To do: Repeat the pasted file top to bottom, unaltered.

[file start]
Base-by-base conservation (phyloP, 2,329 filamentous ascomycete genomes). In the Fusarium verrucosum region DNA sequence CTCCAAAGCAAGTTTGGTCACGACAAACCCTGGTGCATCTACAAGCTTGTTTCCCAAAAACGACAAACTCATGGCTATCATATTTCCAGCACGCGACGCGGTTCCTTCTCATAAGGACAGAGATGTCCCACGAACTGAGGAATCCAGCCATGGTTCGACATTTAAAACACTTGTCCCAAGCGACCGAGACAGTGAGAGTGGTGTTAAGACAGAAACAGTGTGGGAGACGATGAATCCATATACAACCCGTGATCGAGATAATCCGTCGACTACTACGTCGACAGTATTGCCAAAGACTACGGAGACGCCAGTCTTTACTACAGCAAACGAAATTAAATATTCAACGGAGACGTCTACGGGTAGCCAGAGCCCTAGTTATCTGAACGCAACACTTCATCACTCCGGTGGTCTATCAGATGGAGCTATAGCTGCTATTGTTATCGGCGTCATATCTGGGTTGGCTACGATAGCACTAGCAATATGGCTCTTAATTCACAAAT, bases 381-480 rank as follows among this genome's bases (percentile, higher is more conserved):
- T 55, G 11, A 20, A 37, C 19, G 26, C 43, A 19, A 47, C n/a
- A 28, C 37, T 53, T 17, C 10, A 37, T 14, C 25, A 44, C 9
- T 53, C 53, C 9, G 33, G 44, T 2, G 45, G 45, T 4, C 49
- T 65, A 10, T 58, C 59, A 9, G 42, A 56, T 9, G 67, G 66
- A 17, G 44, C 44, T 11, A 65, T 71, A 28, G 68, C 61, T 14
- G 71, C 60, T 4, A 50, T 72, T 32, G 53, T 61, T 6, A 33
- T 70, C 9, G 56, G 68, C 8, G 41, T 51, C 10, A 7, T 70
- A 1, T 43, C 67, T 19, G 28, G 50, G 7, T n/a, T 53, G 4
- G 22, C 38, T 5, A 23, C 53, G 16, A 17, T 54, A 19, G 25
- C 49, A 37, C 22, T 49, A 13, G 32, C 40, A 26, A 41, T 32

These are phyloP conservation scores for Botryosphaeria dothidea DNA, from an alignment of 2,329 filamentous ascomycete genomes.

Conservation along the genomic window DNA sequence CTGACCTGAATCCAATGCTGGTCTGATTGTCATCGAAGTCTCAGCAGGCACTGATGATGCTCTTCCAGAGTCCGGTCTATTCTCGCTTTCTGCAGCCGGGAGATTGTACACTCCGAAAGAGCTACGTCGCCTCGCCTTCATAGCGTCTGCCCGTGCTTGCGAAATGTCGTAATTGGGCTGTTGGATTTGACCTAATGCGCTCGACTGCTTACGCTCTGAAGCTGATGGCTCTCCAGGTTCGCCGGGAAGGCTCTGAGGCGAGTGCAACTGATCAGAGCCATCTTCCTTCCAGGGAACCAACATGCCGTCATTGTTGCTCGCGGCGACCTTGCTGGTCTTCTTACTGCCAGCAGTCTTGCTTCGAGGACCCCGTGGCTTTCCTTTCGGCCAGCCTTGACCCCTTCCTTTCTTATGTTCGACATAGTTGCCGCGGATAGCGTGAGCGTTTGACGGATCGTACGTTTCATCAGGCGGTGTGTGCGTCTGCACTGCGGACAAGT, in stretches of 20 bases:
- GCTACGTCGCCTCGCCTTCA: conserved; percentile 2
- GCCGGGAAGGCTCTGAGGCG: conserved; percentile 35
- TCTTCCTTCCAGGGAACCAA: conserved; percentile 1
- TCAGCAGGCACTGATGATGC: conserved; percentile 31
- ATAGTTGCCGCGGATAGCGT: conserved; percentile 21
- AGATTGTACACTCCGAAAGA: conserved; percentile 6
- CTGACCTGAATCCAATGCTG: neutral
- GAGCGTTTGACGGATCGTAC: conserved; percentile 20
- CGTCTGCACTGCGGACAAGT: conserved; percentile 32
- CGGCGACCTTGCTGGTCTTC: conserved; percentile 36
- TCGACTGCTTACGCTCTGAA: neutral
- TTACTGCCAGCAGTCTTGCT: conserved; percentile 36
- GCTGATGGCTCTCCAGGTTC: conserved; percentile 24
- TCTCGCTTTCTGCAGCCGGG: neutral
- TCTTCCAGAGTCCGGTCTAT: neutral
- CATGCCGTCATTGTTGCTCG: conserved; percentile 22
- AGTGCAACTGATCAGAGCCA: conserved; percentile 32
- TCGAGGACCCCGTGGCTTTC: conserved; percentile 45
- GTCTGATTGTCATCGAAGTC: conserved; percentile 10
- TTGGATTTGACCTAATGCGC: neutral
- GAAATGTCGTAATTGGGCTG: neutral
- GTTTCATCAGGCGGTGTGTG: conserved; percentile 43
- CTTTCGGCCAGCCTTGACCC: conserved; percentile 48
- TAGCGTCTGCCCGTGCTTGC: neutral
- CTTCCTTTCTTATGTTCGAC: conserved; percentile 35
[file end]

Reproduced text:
Base-by-base conservation (phyloP, 2,329 filamentous ascomycete genomes). In the Fusarium verrucosum region DNA sequence CTCCAAAGCAAGTTTGGTCACGACAAACCCTGGTGCATCTACAAGCTTGTTTCCCAAAAACGACAAACTCATGGCTATCATATTTCCAGCACGCGACGCGGTTCCTTCTCATAAGGACAGAGATGTCCCACGAACTGAGGAATCCAGCCATGGTTCGACATTTAAAACACTTGTCCCAAGCGACCGAGACAGTGAGAGTGGTGTTAAGACAGAAACAGTGTGGGAGACGATGAATCCATATACAACCCGTGATCGAGATAATCCGTCGACTACTACGTCGACAGTATTGCCAAAGACTACGGAGACGCCAGTCTTTACTACAGCAAACGAAATTAAATATTCAACGGAGACGTCTACGGGTAGCCAGAGCCCTAGTTATCTGAACGCAACACTTCATCACTCCGGTGGTCTATCAGATGGAGCTATAGCTGCTATTGTTATCGGCGTCATATCTGGGTTGGCTACGATAGCACTAGCAATATGGCTCTTAATTCACAAAT, bases 381-480 rank as follows among this genome's bases (percentile, higher is more conserved):
- T 55, G 11, A 20, A 37, C 19, G 26, C 43, A 19, A 47, C n/a
- A 28, C 37, T 53, T 17, C 10, A 37, T 14, C 25, A 44, C 9
- T 53, C 53, C 9, G 33, G 44, T 2, G 45, G 45, T 4, C 49
- T 65, A 10, T 58, C 59, A 9, G 42, A 56, T 9, G 67, G 66
- A 17, G 44, C 44, T 11, A 65, T 71, A 28, G 68, C 61, T 14
- G 71, C 60, T 4, A 50, T 72, T 32, G 53, T 61, T 6, A 33
- T 70, C 9, G 56, G 68, C 8, G 41, T 51, C 10, A 7, T 70
- A 1, T 43, C 67, T 19, G 28, G 50, G 7, T n/a, T 53, G 4
- G 22, C 38, T 5, A 23, C 53, G 16, A 17, T 54, A 19, G 25
- C 49, A 37, C 22, T 49, A 13, G 32, C 40, A 26, A 41, T 32

These are phyloP conservation scores for Botryosphaeria dothidea DNA, from an alignment of 2,329 filamentous ascomycete genomes.

Conservation along the genomic window DNA sequence CTGACCTGAATCCAATGCTGGTCTGATTGTCATCGAAGTCTCAGCAGGCACTGATGATGCTCTTCCAGAGTCCGGTCTATTCTCGCTTTCTGCAGCCGGGAGATTGTACACTCCGAAAGAGCTACGTCGCCTCGCCTTCATAGCGTCTGCCCGTGCTTGCGAAATGTCGTAATTGGGCTGTTGGATTTGACCTAATGCGCTCGACTGCTTACGCTCTGAAGCTGATGGCTCTCCAGGTTCGCCGGGAAGGCTCTGAGGCGAGTGCAACTGATCAGAGCCATCTTCCTTCCAGGGAACCAACATGCCGTCATTGTTGCTCGCGGCGACCTTGCTGGTCTTCTTACTGCCAGCAGTCTTGCTTCGAGGACCCCGTGGCTTTCCTTTCGGCCAGCCTTGACCCCTTCCTTTCTTATGTTCGACATAGTTGCCGCGGATAGCGTGAGCGTTTGACGGATCGTACGTTTCATCAGGCGGTGTGTGCGTCTGCACTGCGGACAAGT, in stretches of 20 bases:
- GCTACGTCGCCTCGCCTTCA: conserved; percentile 2
- GCCGGGAAGGCTCTGAGGCG: conserved; percentile 35
- TCTTCCTTCCAGGGAACCAA: conserved; percentile 1
- TCAGCAGGCACTGATGATGC: conserved; percentile 31
- ATAGTTGCCGCGGATAGCGT: conserved; percentile 21
- AGATTGTACACTCCGAAAGA: conserved; percentile 6
- CTGACCTGAATCCAATGCTG: neutral
- GAGCGTTTGACGGATCGTAC: conserved; percentile 20
- CGTCTGCACTGCGGACAAGT: conserved; percentile 32
- CGGCGACCTTGCTGGTCTTC: conserved; percentile 36
- TCGACTGCTTACGCTCTGAA: neutral
- TTACTGCCAGCAGTCTTGCT: conserved; percentile 36
- GCTGATGGCTCTCCAGGTTC: conserved; percentile 24
- TCTCGCTTTCTGCAGCCGGG: neutral
- TCTTCCAGAGTCCGGTCTAT: neutral
- CATGCCGTCATTGTTGCTCG: conserved; percentile 22
- AGTGCAACTGATCAGAGCCA: conserved; percentile 32
- TCGAGGACCCCGTGGCTTTC: conserved; percentile 45
- GTCTGATTGTCATCGAAGTC: conserved; percentile 10
- TTGGATTTGACCTAATGCGC: neutral
- GAAATGTCGTAATTGGGCTG: neutral
- GTTTCATCAGGCGGTGTGTG: conserved; percentile 43
- CTTTCGGCCAGCCTTGACCC: conserved; percentile 48
- TAGCGTCTGCCCGTGCTTGC: neutral
- CTTCCTTTCTTATGTTCGAC: conserved; percentile 35